Defeat, and knowing it was the end of the West Ham road, hurt Deane. ‘I was sold on the idea of coming down, contributing and seeing how it goes, but had I known it was just the one year, maybe I wouldn’t have come,’ he said. ‘I knew how much I’d put in and I wanted to settle with the team, but as it turned out, I found myself on the move again, back to Leeds. It was an easy move for me as I live about three miles from the training ground, and it didn’t make much sense to be away from where I had everything, so that was what I did.’

Two years later, after stints with Sunderland, Perth Glory in Australia and Sheffield United, Deane finally retired, after helping the Blades get back into the Premier League after 12 years away. Some of the lessons he learnt under Pardew were then put to the test when Deane entered management — in Norway. ‘I knew opportunities would be limited at home and I had to get my own identity, so I went abroad,’ he explained. ‘A lot of players get shooed into management positions here, especially if they have a certain reputation, and I knew that was going to be difficult for me so I thought why not leave my comfort zone?’

Things looked promising in his two seasons with Sarpsborg 08, with decent league finishes and a Cup run, but when he returned to England, full of hopes, things failed to happen. ‘I wanted to get into a role here as quickly as possible, and I remember being on my pro licence course being told you have to stay current, so I gave myself two years to get a job, but I couldn’t even get in the room with people and when it didn’t happen, I stopped,’ he said. ‘I didn’t want to start all over again. I thought with my experience, I at least deserved an opportunity to get into the room with people to tell them what my ideas were, but I didn’t get it, and so I decided from my point of view, that was enough, it wasn’t meant to be.’

Instead of management, Deane is now involved in helping ex-pros to make the transition out of football and back into the real world, through Phoenix Sports and Media, a company set up with Andy Cole, Tommy Johnson, Michael Thomas, Rod Wallace and others. ‘As soon as you’re out of football you’re out of the bubble and players who spend all their time from 16 through to their 30s often find they’re short on other life skills, they’ve missed out on the building blocks of personal development,’ he explained. ‘We’ve all seen how that can affect individuals. Not a lot of people understand what goes on beneath the veneer of being a player; we have a duty to make people more robust, and you can only really understand that if you’ve been in that position.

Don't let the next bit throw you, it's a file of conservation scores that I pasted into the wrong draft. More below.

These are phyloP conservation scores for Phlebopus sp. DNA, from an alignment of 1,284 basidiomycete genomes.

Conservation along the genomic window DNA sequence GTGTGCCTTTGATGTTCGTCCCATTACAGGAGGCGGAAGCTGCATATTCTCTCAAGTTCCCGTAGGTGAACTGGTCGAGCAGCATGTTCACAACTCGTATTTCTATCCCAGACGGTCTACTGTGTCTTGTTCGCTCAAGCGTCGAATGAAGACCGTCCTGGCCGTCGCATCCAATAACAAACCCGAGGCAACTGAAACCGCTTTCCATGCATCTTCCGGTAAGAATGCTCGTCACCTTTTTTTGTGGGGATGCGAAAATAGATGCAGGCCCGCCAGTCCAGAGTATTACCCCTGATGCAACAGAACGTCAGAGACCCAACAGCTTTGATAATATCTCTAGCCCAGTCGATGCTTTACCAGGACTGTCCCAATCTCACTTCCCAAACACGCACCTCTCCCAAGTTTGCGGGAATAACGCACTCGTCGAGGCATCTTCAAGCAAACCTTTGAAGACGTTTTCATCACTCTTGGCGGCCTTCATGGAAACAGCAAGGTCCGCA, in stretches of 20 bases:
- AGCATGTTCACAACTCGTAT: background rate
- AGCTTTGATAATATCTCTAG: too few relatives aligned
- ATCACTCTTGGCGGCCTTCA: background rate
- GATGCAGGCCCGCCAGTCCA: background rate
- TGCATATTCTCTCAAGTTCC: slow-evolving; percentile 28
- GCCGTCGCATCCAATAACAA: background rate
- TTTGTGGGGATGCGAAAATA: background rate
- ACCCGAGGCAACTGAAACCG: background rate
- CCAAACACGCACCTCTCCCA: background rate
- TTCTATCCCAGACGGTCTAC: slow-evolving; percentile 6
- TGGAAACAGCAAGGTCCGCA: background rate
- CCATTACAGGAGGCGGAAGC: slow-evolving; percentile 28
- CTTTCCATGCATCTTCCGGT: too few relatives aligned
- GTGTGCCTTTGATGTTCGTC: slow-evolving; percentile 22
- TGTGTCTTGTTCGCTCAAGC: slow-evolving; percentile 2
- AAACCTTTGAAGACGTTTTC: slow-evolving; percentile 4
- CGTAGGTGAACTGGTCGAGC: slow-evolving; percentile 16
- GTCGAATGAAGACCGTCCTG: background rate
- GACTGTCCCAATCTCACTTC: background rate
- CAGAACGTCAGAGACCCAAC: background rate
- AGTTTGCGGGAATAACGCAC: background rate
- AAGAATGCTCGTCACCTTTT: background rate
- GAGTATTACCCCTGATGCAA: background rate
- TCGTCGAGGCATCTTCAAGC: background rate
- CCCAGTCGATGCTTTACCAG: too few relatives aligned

‘The PFA, by and large, does good things, but they’re reactive, not proactive. It’s fair to say kids nowadays are different to how we were coming through in our day, there are more support networks in place now but there are still some things that have been lost.

‘A lot of the time, the game falls short in making sure players are looked after — it’s not just about football, we want to see them become rounded individuals. As long as they can perform on the pitch, people don’t care too much, but if someone has everything sorted off the pitch, they’ll be better on the pitch as they’ll be more focused.’

As with many ex-West Ham players, Deane said it was the experience of being a visiting player that inspired him to become a home player. ‘The Chicken Run used to be brutal at giving stick, so I always used to enjoy the banter and wanted to do something that meant I could look them in the eye,’ he said. ‘Upton Park could be intimidating for home players too but if you gave 100 percent and they could see that, then fans can’t ask for any more, and you can’t give it.

‘I really enjoyed being at West Ham, and we had some great laughs — Kevin Horlock was one of the best guys I’ve ever come across. I’m more of a country boy, but living in London was interesting too, so it was great to get to know the place and I really enjoyed my experience there.’